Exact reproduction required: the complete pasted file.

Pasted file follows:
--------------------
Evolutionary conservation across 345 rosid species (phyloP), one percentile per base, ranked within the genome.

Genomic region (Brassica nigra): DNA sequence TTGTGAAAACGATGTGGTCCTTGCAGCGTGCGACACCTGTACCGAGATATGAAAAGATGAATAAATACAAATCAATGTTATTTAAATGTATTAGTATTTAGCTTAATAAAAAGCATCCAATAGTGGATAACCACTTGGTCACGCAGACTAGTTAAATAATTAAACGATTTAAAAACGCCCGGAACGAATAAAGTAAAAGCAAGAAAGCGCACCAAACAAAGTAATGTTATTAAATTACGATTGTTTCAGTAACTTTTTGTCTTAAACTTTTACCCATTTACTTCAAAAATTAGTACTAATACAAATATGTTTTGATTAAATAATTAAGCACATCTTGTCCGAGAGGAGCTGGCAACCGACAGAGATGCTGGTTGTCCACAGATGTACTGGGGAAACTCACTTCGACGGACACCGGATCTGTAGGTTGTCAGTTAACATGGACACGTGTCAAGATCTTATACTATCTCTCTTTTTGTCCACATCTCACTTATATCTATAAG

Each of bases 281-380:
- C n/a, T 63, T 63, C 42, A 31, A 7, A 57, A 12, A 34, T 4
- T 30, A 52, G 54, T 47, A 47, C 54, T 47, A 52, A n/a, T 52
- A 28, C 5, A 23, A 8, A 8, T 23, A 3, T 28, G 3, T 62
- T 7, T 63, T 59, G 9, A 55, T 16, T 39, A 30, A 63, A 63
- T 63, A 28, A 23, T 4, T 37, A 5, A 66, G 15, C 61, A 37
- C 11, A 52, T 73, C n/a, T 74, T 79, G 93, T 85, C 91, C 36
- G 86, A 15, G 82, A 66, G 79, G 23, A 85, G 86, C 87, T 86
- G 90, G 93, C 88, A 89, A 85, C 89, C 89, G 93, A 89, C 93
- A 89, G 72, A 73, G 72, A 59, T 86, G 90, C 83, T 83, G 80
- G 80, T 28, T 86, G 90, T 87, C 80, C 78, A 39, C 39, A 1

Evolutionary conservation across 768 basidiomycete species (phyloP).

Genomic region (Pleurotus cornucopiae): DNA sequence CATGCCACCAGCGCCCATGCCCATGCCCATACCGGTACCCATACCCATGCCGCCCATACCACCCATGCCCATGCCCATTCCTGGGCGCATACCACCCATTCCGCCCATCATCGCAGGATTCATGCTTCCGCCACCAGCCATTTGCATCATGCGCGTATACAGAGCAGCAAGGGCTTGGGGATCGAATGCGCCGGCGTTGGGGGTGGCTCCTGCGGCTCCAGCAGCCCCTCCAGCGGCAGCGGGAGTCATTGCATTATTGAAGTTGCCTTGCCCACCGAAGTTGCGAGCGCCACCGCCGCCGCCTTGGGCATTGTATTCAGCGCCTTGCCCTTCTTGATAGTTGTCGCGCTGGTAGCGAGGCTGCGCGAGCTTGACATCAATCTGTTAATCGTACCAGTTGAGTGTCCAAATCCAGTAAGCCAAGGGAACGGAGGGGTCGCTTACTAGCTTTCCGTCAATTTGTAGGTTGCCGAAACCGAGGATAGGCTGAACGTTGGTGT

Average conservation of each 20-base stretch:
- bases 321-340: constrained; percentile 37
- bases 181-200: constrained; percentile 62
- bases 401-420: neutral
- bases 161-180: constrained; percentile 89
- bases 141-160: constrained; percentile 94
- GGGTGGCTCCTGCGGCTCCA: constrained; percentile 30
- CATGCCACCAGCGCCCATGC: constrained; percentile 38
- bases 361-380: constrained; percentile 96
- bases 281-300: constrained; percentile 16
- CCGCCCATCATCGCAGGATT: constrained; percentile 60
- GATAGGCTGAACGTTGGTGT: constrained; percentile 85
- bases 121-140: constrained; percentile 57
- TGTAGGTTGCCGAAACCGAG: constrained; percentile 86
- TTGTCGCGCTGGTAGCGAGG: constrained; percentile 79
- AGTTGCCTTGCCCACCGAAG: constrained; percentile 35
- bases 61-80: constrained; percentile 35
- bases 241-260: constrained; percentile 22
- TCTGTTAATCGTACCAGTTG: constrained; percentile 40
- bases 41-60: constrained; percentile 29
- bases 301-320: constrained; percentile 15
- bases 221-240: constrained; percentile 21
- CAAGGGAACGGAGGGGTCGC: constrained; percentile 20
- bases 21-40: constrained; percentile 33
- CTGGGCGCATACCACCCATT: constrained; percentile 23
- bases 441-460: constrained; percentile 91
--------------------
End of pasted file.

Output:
Evolutionary conservation across 345 rosid species (phyloP), one percentile per base, ranked within the genome.

Genomic region (Brassica nigra): DNA sequence TTGTGAAAACGATGTGGTCCTTGCAGCGTGCGACACCTGTACCGAGATATGAAAAGATGAATAAATACAAATCAATGTTATTTAAATGTATTAGTATTTAGCTTAATAAAAAGCATCCAATAGTGGATAACCACTTGGTCACGCAGACTAGTTAAATAATTAAACGATTTAAAAACGCCCGGAACGAATAAAGTAAAAGCAAGAAAGCGCACCAAACAAAGTAATGTTATTAAATTACGATTGTTTCAGTAACTTTTTGTCTTAAACTTTTACCCATTTACTTCAAAAATTAGTACTAATACAAATATGTTTTGATTAAATAATTAAGCACATCTTGTCCGAGAGGAGCTGGCAACCGACAGAGATGCTGGTTGTCCACAGATGTACTGGGGAAACTCACTTCGACGGACACCGGATCTGTAGGTTGTCAGTTAACATGGACACGTGTCAAGATCTTATACTATCTCTCTTTTTGTCCACATCTCACTTATATCTATAAG

Each of bases 281-380:
- C n/a, T 63, T 63, C 42, A 31, A 7, A 57, A 12, A 34, T 4
- T 30, A 52, G 54, T 47, A 47, C 54, T 47, A 52, A n/a, T 52
- A 28, C 5, A 23, A 8, A 8, T 23, A 3, T 28, G 3, T 62
- T 7, T 63, T 59, G 9, A 55, T 16, T 39, A 30, A 63, A 63
- T 63, A 28, A 23, T 4, T 37, A 5, A 66, G 15, C 61, A 37
- C 11, A 52, T 73, C n/a, T 74, T 79, G 93, T 85, C 91, C 36
- G 86, A 15, G 82, A 66, G 79, G 23, A 85, G 86, C 87, T 86
- G 90, G 93, C 88, A 89, A 85, C 89, C 89, G 93, A 89, C 93
- A 89, G 72, A 73, G 72, A 59, T 86, G 90, C 83, T 83, G 80
- G 80, T 28, T 86, G 90, T 87, C 80, C 78, A 39, C 39, A 1

Evolutionary conservation across 768 basidiomycete species (phyloP).

Genomic region (Pleurotus cornucopiae): DNA sequence CATGCCACCAGCGCCCATGCCCATGCCCATACCGGTACCCATACCCATGCCGCCCATACCACCCATGCCCATGCCCATTCCTGGGCGCATACCACCCATTCCGCCCATCATCGCAGGATTCATGCTTCCGCCACCAGCCATTTGCATCATGCGCGTATACAGAGCAGCAAGGGCTTGGGGATCGAATGCGCCGGCGTTGGGGGTGGCTCCTGCGGCTCCAGCAGCCCCTCCAGCGGCAGCGGGAGTCATTGCATTATTGAAGTTGCCTTGCCCACCGAAGTTGCGAGCGCCACCGCCGCCGCCTTGGGCATTGTATTCAGCGCCTTGCCCTTCTTGATAGTTGTCGCGCTGGTAGCGAGGCTGCGCGAGCTTGACATCAATCTGTTAATCGTACCAGTTGAGTGTCCAAATCCAGTAAGCCAAGGGAACGGAGGGGTCGCTTACTAGCTTTCCGTCAATTTGTAGGTTGCCGAAACCGAGGATAGGCTGAACGTTGGTGT

Average conservation of each 20-base stretch:
- bases 321-340: constrained; percentile 37
- bases 181-200: constrained; percentile 62
- bases 401-420: neutral
- bases 161-180: constrained; percentile 89
- bases 141-160: constrained; percentile 94
- GGGTGGCTCCTGCGGCTCCA: constrained; percentile 30
- CATGCCACCAGCGCCCATGC: constrained; percentile 38
- bases 361-380: constrained; percentile 96
- bases 281-300: constrained; percentile 16
- CCGCCCATCATCGCAGGATT: constrained; percentile 60
- GATAGGCTGAACGTTGGTGT: constrained; percentile 85
- bases 121-140: constrained; percentile 57
- TGTAGGTTGCCGAAACCGAG: constrained; percentile 86
- TTGTCGCGCTGGTAGCGAGG: constrained; percentile 79
- AGTTGCCTTGCCCACCGAAG: constrained; percentile 35
- bases 61-80: constrained; percentile 35
- bases 241-260: constrained; percentile 22
- TCTGTTAATCGTACCAGTTG: constrained; percentile 40
- bases 41-60: constrained; percentile 29
- bases 301-320: constrained; percentile 15
- bases 221-240: constrained; percentile 21
- CAAGGGAACGGAGGGGTCGC: constrained; percentile 20
- bases 21-40: constrained; percentile 33
- CTGGGCGCATACCACCCATT: constrained; percentile 23
- bases 441-460: constrained; percentile 91